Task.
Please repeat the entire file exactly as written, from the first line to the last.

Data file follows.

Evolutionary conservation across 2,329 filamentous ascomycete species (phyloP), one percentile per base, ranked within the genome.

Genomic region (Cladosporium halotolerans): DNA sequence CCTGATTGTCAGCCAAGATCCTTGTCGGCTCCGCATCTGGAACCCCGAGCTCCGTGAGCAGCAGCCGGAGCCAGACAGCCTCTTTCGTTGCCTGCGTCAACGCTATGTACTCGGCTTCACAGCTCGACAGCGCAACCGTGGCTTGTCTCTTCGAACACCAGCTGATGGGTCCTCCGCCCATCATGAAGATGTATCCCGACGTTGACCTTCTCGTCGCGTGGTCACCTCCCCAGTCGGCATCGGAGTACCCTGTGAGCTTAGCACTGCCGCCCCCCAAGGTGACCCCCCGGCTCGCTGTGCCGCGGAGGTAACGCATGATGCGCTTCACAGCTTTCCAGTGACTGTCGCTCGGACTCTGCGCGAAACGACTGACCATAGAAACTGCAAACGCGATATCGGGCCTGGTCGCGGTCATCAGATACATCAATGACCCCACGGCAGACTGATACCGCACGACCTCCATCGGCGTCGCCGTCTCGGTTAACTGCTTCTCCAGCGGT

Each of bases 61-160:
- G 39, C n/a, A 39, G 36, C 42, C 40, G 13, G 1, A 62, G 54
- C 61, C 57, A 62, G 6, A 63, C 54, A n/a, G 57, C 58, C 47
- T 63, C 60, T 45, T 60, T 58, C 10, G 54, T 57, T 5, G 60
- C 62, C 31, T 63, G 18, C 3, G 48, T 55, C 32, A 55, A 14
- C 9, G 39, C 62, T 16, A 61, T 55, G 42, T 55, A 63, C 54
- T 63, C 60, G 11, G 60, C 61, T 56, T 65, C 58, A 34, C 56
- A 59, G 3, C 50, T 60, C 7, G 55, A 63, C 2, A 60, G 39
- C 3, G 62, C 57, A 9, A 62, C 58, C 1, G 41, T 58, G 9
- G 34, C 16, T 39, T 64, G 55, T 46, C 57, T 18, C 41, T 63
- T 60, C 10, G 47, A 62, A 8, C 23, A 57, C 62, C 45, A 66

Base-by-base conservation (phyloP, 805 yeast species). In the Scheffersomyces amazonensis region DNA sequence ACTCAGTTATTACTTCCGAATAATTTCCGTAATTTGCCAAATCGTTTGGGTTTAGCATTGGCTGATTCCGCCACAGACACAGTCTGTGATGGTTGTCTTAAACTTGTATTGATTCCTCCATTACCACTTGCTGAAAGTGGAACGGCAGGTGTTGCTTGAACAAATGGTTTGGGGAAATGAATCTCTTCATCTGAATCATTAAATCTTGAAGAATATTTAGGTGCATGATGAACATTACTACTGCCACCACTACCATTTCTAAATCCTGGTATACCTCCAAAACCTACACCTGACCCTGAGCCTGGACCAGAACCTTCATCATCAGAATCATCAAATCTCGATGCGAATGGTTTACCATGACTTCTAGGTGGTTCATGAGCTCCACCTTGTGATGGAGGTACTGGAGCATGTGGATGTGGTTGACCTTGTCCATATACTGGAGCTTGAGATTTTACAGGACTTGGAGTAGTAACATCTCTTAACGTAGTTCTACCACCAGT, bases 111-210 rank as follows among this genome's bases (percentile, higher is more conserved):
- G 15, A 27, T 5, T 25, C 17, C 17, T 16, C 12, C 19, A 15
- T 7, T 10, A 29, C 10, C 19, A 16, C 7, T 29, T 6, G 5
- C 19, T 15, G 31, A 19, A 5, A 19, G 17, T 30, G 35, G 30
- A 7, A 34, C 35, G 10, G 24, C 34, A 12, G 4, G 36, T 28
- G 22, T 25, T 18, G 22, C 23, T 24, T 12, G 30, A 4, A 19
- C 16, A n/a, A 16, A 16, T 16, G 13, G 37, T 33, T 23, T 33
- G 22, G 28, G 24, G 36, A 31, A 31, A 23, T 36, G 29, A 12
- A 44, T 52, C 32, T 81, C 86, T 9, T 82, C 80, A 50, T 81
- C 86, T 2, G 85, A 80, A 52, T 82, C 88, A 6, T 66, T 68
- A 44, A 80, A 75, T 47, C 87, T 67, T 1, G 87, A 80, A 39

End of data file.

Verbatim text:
Evolutionary conservation across 2,329 filamentous ascomycete species (phyloP), one percentile per base, ranked within the genome.

Genomic region (Cladosporium halotolerans): DNA sequence CCTGATTGTCAGCCAAGATCCTTGTCGGCTCCGCATCTGGAACCCCGAGCTCCGTGAGCAGCAGCCGGAGCCAGACAGCCTCTTTCGTTGCCTGCGTCAACGCTATGTACTCGGCTTCACAGCTCGACAGCGCAACCGTGGCTTGTCTCTTCGAACACCAGCTGATGGGTCCTCCGCCCATCATGAAGATGTATCCCGACGTTGACCTTCTCGTCGCGTGGTCACCTCCCCAGTCGGCATCGGAGTACCCTGTGAGCTTAGCACTGCCGCCCCCCAAGGTGACCCCCCGGCTCGCTGTGCCGCGGAGGTAACGCATGATGCGCTTCACAGCTTTCCAGTGACTGTCGCTCGGACTCTGCGCGAAACGACTGACCATAGAAACTGCAAACGCGATATCGGGCCTGGTCGCGGTCATCAGATACATCAATGACCCCACGGCAGACTGATACCGCACGACCTCCATCGGCGTCGCCGTCTCGGTTAACTGCTTCTCCAGCGGT

Each of bases 61-160:
- G 39, C n/a, A 39, G 36, C 42, C 40, G 13, G 1, A 62, G 54
- C 61, C 57, A 62, G 6, A 63, C 54, A n/a, G 57, C 58, C 47
- T 63, C 60, T 45, T 60, T 58, C 10, G 54, T 57, T 5, G 60
- C 62, C 31, T 63, G 18, C 3, G 48, T 55, C 32, A 55, A 14
- C 9, G 39, C 62, T 16, A 61, T 55, G 42, T 55, A 63, C 54
- T 63, C 60, G 11, G 60, C 61, T 56, T 65, C 58, A 34, C 56
- A 59, G 3, C 50, T 60, C 7, G 55, A 63, C 2, A 60, G 39
- C 3, G 62, C 57, A 9, A 62, C 58, C 1, G 41, T 58, G 9
- G 34, C 16, T 39, T 64, G 55, T 46, C 57, T 18, C 41, T 63
- T 60, C 10, G 47, A 62, A 8, C 23, A 57, C 62, C 45, A 66

Base-by-base conservation (phyloP, 805 yeast species). In the Scheffersomyces amazonensis region DNA sequence ACTCAGTTATTACTTCCGAATAATTTCCGTAATTTGCCAAATCGTTTGGGTTTAGCATTGGCTGATTCCGCCACAGACACAGTCTGTGATGGTTGTCTTAAACTTGTATTGATTCCTCCATTACCACTTGCTGAAAGTGGAACGGCAGGTGTTGCTTGAACAAATGGTTTGGGGAAATGAATCTCTTCATCTGAATCATTAAATCTTGAAGAATATTTAGGTGCATGATGAACATTACTACTGCCACCACTACCATTTCTAAATCCTGGTATACCTCCAAAACCTACACCTGACCCTGAGCCTGGACCAGAACCTTCATCATCAGAATCATCAAATCTCGATGCGAATGGTTTACCATGACTTCTAGGTGGTTCATGAGCTCCACCTTGTGATGGAGGTACTGGAGCATGTGGATGTGGTTGACCTTGTCCATATACTGGAGCTTGAGATTTTACAGGACTTGGAGTAGTAACATCTCTTAACGTAGTTCTACCACCAGT, bases 111-210 rank as follows among this genome's bases (percentile, higher is more conserved):
- G 15, A 27, T 5, T 25, C 17, C 17, T 16, C 12, C 19, A 15
- T 7, T 10, A 29, C 10, C 19, A 16, C 7, T 29, T 6, G 5
- C 19, T 15, G 31, A 19, A 5, A 19, G 17, T 30, G 35, G 30
- A 7, A 34, C 35, G 10, G 24, C 34, A 12, G 4, G 36, T 28
- G 22, T 25, T 18, G 22, C 23, T 24, T 12, G 30, A 4, A 19
- C 16, A n/a, A 16, A 16, T 16, G 13, G 37, T 33, T 23, T 33
- G 22, G 28, G 24, G 36, A 31, A 31, A 23, T 36, G 29, A 12
- A 44, T 52, C 32, T 81, C 86, T 9, T 82, C 80, A 50, T 81
- C 86, T 2, G 85, A 80, A 52, T 82, C 88, A 6, T 66, T 68
- A 44, A 80, A 75, T 47, C 87, T 67, T 1, G 87, A 80, A 39